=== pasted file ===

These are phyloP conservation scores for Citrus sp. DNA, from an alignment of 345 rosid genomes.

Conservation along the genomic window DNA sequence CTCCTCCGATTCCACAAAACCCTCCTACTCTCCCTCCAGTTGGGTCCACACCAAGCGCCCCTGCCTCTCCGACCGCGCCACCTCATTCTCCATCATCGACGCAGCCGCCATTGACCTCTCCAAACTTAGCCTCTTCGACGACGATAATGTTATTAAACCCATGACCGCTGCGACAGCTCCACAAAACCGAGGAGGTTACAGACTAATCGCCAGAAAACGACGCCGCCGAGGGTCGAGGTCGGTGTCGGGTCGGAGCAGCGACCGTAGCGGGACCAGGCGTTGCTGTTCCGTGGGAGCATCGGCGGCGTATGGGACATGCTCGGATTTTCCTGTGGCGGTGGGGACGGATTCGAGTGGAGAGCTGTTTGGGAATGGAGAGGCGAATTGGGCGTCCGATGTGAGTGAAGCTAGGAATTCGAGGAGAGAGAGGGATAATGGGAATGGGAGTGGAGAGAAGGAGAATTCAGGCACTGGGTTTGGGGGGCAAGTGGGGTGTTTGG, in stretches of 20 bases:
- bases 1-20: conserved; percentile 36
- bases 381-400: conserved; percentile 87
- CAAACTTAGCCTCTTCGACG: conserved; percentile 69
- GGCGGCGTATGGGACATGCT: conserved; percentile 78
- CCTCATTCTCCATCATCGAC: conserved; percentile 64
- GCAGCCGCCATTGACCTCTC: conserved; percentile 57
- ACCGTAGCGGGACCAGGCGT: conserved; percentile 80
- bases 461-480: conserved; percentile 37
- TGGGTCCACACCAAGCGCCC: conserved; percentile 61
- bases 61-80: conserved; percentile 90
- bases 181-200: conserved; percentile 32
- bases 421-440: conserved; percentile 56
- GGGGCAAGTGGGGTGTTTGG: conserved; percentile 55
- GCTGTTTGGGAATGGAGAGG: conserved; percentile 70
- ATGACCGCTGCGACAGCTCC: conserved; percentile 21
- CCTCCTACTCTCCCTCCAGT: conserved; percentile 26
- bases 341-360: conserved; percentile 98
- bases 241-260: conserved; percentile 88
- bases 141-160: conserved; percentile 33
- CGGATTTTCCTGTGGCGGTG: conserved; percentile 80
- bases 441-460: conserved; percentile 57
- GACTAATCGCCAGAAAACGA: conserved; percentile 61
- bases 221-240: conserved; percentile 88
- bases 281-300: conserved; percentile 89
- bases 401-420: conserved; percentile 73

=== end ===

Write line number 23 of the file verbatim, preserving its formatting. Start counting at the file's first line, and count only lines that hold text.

- bases 441-460: conserved; percentile 57